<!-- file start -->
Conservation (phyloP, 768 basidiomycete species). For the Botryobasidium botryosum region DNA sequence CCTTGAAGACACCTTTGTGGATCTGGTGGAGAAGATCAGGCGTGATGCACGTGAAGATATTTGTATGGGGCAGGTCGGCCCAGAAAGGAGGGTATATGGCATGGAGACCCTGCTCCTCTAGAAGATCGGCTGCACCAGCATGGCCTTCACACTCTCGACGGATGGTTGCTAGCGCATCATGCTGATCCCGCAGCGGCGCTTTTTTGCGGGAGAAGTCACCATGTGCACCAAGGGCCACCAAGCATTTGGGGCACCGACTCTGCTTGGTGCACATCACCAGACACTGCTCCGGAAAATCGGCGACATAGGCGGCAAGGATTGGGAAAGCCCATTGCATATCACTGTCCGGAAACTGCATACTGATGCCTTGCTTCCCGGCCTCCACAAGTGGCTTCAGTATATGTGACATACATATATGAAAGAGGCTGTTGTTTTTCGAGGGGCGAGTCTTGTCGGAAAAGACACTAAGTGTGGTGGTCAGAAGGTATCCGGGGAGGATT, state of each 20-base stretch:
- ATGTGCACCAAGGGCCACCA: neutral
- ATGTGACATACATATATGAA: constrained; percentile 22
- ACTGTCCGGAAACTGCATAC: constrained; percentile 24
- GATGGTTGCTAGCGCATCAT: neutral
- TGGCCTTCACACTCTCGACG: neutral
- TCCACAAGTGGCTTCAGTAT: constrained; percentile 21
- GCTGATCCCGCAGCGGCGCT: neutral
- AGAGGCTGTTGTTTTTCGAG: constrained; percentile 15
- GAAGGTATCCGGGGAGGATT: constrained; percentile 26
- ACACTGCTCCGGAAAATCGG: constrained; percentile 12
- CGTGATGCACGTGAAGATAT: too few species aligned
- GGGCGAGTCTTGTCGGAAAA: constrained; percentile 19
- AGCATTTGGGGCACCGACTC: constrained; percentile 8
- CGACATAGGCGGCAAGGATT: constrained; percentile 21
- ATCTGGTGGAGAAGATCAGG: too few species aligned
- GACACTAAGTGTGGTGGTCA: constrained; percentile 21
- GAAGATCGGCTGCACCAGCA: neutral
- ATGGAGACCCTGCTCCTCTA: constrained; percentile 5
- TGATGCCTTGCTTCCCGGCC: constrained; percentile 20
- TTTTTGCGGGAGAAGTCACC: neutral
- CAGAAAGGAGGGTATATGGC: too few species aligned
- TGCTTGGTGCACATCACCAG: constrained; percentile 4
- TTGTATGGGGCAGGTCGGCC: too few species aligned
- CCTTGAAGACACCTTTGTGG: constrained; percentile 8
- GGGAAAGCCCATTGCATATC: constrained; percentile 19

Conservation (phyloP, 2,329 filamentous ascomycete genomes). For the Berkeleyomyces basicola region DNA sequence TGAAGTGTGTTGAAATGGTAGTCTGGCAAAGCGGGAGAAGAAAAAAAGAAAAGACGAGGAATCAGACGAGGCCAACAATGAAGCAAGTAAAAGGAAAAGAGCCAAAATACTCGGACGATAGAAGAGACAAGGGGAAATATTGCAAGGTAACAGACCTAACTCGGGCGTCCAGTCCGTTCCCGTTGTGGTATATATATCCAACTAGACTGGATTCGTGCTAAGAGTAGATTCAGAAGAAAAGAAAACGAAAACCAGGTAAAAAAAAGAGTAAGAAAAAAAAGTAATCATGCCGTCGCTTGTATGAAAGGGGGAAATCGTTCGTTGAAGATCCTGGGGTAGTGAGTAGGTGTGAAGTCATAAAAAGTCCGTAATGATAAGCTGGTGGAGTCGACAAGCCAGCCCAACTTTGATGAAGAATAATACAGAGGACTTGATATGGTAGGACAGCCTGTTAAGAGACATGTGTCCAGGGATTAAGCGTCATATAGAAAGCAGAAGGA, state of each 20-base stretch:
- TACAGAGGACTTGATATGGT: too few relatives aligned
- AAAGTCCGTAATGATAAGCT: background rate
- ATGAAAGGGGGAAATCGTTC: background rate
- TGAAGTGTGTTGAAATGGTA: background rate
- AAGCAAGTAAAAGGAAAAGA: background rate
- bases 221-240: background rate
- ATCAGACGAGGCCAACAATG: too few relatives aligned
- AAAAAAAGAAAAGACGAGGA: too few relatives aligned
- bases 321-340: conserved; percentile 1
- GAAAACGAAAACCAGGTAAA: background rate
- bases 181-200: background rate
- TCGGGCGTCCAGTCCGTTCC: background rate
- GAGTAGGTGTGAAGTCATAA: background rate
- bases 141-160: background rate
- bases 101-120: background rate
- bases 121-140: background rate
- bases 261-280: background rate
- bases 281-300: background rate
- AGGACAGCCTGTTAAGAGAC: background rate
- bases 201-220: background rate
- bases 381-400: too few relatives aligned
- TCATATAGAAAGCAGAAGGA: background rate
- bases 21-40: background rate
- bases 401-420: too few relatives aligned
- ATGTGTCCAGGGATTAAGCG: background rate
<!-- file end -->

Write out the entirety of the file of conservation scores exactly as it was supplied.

Conservation (phyloP, 768 basidiomycete species). For the Botryobasidium botryosum region DNA sequence CCTTGAAGACACCTTTGTGGATCTGGTGGAGAAGATCAGGCGTGATGCACGTGAAGATATTTGTATGGGGCAGGTCGGCCCAGAAAGGAGGGTATATGGCATGGAGACCCTGCTCCTCTAGAAGATCGGCTGCACCAGCATGGCCTTCACACTCTCGACGGATGGTTGCTAGCGCATCATGCTGATCCCGCAGCGGCGCTTTTTTGCGGGAGAAGTCACCATGTGCACCAAGGGCCACCAAGCATTTGGGGCACCGACTCTGCTTGGTGCACATCACCAGACACTGCTCCGGAAAATCGGCGACATAGGCGGCAAGGATTGGGAAAGCCCATTGCATATCACTGTCCGGAAACTGCATACTGATGCCTTGCTTCCCGGCCTCCACAAGTGGCTTCAGTATATGTGACATACATATATGAAAGAGGCTGTTGTTTTTCGAGGGGCGAGTCTTGTCGGAAAAGACACTAAGTGTGGTGGTCAGAAGGTATCCGGGGAGGATT, state of each 20-base stretch:
- ATGTGCACCAAGGGCCACCA: neutral
- ATGTGACATACATATATGAA: constrained; percentile 22
- ACTGTCCGGAAACTGCATAC: constrained; percentile 24
- GATGGTTGCTAGCGCATCAT: neutral
- TGGCCTTCACACTCTCGACG: neutral
- TCCACAAGTGGCTTCAGTAT: constrained; percentile 21
- GCTGATCCCGCAGCGGCGCT: neutral
- AGAGGCTGTTGTTTTTCGAG: constrained; percentile 15
- GAAGGTATCCGGGGAGGATT: constrained; percentile 26
- ACACTGCTCCGGAAAATCGG: constrained; percentile 12
- CGTGATGCACGTGAAGATAT: too few species aligned
- GGGCGAGTCTTGTCGGAAAA: constrained; percentile 19
- AGCATTTGGGGCACCGACTC: constrained; percentile 8
- CGACATAGGCGGCAAGGATT: constrained; percentile 21
- ATCTGGTGGAGAAGATCAGG: too few species aligned
- GACACTAAGTGTGGTGGTCA: constrained; percentile 21
- GAAGATCGGCTGCACCAGCA: neutral
- ATGGAGACCCTGCTCCTCTA: constrained; percentile 5
- TGATGCCTTGCTTCCCGGCC: constrained; percentile 20
- TTTTTGCGGGAGAAGTCACC: neutral
- CAGAAAGGAGGGTATATGGC: too few species aligned
- TGCTTGGTGCACATCACCAG: constrained; percentile 4
- TTGTATGGGGCAGGTCGGCC: too few species aligned
- CCTTGAAGACACCTTTGTGG: constrained; percentile 8
- GGGAAAGCCCATTGCATATC: constrained; percentile 19

Conservation (phyloP, 2,329 filamentous ascomycete genomes). For the Berkeleyomyces basicola region DNA sequence TGAAGTGTGTTGAAATGGTAGTCTGGCAAAGCGGGAGAAGAAAAAAAGAAAAGACGAGGAATCAGACGAGGCCAACAATGAAGCAAGTAAAAGGAAAAGAGCCAAAATACTCGGACGATAGAAGAGACAAGGGGAAATATTGCAAGGTAACAGACCTAACTCGGGCGTCCAGTCCGTTCCCGTTGTGGTATATATATCCAACTAGACTGGATTCGTGCTAAGAGTAGATTCAGAAGAAAAGAAAACGAAAACCAGGTAAAAAAAAGAGTAAGAAAAAAAAGTAATCATGCCGTCGCTTGTATGAAAGGGGGAAATCGTTCGTTGAAGATCCTGGGGTAGTGAGTAGGTGTGAAGTCATAAAAAGTCCGTAATGATAAGCTGGTGGAGTCGACAAGCCAGCCCAACTTTGATGAAGAATAATACAGAGGACTTGATATGGTAGGACAGCCTGTTAAGAGACATGTGTCCAGGGATTAAGCGTCATATAGAAAGCAGAAGGA, state of each 20-base stretch:
- TACAGAGGACTTGATATGGT: too few relatives aligned
- AAAGTCCGTAATGATAAGCT: background rate
- ATGAAAGGGGGAAATCGTTC: background rate
- TGAAGTGTGTTGAAATGGTA: background rate
- AAGCAAGTAAAAGGAAAAGA: background rate
- bases 221-240: background rate
- ATCAGACGAGGCCAACAATG: too few relatives aligned
- AAAAAAAGAAAAGACGAGGA: too few relatives aligned
- bases 321-340: conserved; percentile 1
- GAAAACGAAAACCAGGTAAA: background rate
- bases 181-200: background rate
- TCGGGCGTCCAGTCCGTTCC: background rate
- GAGTAGGTGTGAAGTCATAA: background rate
- bases 141-160: background rate
- bases 101-120: background rate
- bases 121-140: background rate
- bases 261-280: background rate
- bases 281-300: background rate
- AGGACAGCCTGTTAAGAGAC: background rate
- bases 201-220: background rate
- bases 381-400: too few relatives aligned
- TCATATAGAAAGCAGAAGGA: background rate
- bases 21-40: background rate
- bases 401-420: too few relatives aligned
- ATGTGTCCAGGGATTAAGCG: background rate